Insurance solutions for businesses operating in the Marine Leisure Sector have been slow to evolve compared to other sectors. Until relatively recently, a boatyard owner could find him/herself having to source a suite of insurance products to cover buildings, contents, financial risks, vessels, pontoons and indemnity against a range of legal liabilities. Whilst the first Marine Traders “Combined” policy that provided cover for all these risks appeared in the late 1990s, the market did not rush to embrace the new paradigm. Some significant providers of insurance in this Sector did not release a “Combined” solution until as late as 2007 and others still only offer stand-alone covers.
Advantages of Combined Insurance Policies
There are numerous advantages to business owners of having a single insurance policy that combines cover in respect of the majority of their needs. First and foremost it streamlines administrative processes by reducing documentation considerably, thus saving business owners time and money. It also ensures the owner has a single renewal date to deal with. Probably the main benefit to businesses is the potential premium savings that can be made through this type of system: the more cover that can be placed on a single policy gives the provider more scope to reduce the overall insurance premium.
Marine Trades Insurance Providers
Combined Insurance policies for marine-related businesses are now available from a number of specialist providers. Whilst the majority of these providers will deal direct with the public, some will deal only through insurance brokers. An insurance provider that sells direct to the public will only offer their own product. Dealing directly with insurers not only restricts you in terms of available insurance options, it also means you have to invest valuable time in shopping around providers for competitive quotations. An independent specialist Marine Trades Insurance broker can potentially save you and your business time and money by conducting a full broking exercise across the market on your behalf.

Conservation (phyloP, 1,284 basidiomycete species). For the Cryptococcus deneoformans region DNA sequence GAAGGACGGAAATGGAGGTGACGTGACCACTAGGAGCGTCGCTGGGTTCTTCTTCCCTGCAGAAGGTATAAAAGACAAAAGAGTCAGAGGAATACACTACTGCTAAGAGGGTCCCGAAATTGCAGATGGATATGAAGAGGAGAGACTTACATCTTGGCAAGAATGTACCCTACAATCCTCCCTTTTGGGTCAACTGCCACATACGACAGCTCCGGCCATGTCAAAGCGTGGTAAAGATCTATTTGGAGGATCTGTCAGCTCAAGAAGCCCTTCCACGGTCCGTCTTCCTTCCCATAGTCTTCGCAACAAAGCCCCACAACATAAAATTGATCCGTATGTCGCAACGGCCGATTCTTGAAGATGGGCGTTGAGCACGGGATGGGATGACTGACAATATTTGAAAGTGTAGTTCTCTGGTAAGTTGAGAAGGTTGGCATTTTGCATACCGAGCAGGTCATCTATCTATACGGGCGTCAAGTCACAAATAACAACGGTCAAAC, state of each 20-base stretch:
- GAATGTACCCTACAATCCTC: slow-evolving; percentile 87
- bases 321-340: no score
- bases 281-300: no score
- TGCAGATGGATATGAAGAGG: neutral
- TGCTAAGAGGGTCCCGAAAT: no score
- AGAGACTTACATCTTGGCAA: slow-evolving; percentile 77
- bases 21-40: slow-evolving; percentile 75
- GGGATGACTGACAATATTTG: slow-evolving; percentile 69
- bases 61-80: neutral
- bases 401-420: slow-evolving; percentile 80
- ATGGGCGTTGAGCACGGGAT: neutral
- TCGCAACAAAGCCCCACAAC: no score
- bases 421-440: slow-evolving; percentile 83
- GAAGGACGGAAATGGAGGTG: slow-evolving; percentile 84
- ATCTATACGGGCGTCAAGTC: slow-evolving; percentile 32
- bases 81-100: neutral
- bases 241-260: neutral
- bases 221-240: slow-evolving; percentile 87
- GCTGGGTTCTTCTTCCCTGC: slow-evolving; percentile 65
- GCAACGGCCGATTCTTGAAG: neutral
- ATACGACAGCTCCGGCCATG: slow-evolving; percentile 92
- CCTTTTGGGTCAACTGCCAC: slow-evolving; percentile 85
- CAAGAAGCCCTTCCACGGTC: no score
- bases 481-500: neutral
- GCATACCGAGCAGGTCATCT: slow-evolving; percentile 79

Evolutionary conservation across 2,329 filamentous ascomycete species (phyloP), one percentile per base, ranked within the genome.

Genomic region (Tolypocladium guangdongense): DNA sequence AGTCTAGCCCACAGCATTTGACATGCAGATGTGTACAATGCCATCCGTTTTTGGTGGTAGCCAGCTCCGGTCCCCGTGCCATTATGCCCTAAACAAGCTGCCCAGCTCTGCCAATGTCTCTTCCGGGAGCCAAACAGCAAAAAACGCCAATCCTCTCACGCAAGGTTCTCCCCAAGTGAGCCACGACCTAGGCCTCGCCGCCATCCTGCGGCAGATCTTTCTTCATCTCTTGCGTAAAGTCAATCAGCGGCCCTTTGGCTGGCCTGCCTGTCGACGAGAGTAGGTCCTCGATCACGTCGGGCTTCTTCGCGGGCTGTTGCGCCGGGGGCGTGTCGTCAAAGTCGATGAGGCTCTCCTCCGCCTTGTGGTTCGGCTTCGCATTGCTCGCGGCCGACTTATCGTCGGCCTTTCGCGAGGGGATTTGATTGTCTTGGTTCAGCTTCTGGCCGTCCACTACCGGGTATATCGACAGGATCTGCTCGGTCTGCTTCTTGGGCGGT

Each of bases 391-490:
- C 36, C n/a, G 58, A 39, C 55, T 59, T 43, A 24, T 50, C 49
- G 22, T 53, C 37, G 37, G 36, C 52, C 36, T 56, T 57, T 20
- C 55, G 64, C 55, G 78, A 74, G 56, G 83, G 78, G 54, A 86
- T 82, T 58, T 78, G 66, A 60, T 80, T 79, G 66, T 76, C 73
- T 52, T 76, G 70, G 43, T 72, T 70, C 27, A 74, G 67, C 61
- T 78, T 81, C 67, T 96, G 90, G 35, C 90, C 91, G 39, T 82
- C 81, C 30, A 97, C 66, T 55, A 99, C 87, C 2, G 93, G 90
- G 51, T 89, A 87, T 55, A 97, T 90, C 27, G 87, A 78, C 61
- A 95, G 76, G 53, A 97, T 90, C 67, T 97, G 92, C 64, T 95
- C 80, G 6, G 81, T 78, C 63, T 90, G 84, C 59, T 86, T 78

Specialist brokers can also assist in arranging bespoke cover as opposed to a standard “off-the-peg” solution. This can give your business vital benefits where standard policy exclusions are amended or removed, widening the overall scope of protection. You may also benefit in the event of a claim:
- Where a business buys direct from an insurer, in the event of a claim the owner is left to negotiate a settlement from the insurer. This can put the business at a disadvantage where there is a dispute over liability or settlement. Using an independent specialist broker to arrange cover provides the business owner with an experienced advocate in the event of suffering a claim. The broker is bound to act in the best interests of the client at all times and a specialist broker can often assist in instances where claims have initially been repudiated.
Structure of Marine Combined Insurance Policies
Before outlining the structure of a policy it is necessary to stress the importance of ensuring that the correct limits of indemnity form the basis of your insurance cover. It is tempting for businesses seeking to reduce their costs to deliberately underinsure their businesses. This can potentially prove catastrophic in the event of a loss, as an insurer will almost certainly invoke the principle of “Average” when underinsurance is discovered.
- The Principle of Average: In the event of underinsurance any claim settlement will be based on the ratio of the sum insured to actual value. For example, where a business has insured stock worth £100,000 for only £50,000, the business has underinsured by 50%. In the event of a loss of £25,000, the insurer will apply average and only pay a settlement of £12,500.
The example above underlines the importance for businesses to establish the correct basis of cover with their provider and then negotiate a competitive premium. An independent specialist broker with access to a number of alternative markets will help you obtain the right solution at the best available premium.
Marine Trades Combined Insurance policies generally follow the same model, with the odd exception as to where a particular item may appear. For example, some policies will include pontoons in the Material Damage Section whilst others may bracket them in the Marine Section. Outlined below is a typical policy structure:
- Material Damage: This Section will cover all property other than vessels at your business premises. It is split into various sub-sections that vary from provider to provider, but the splitting of property into these sub-sections enables you to benefit from lower premium rates on the lower risk items to be covered. Typically, a Material Damage Section will be divided as follows:
- Buildings (with or without subsidence cover)
- Marine Installations (pontoons, slipways, wet/dry docks etc)
- Computers and Associated Equipment (at the business’ premises)
- Machinery and Equipment (at the business’ premises)
- General Stock (at the business’ premises)
- Valuable & Attractive Stock (at the business’ premises)
- All Other Contents (at the business’ premises)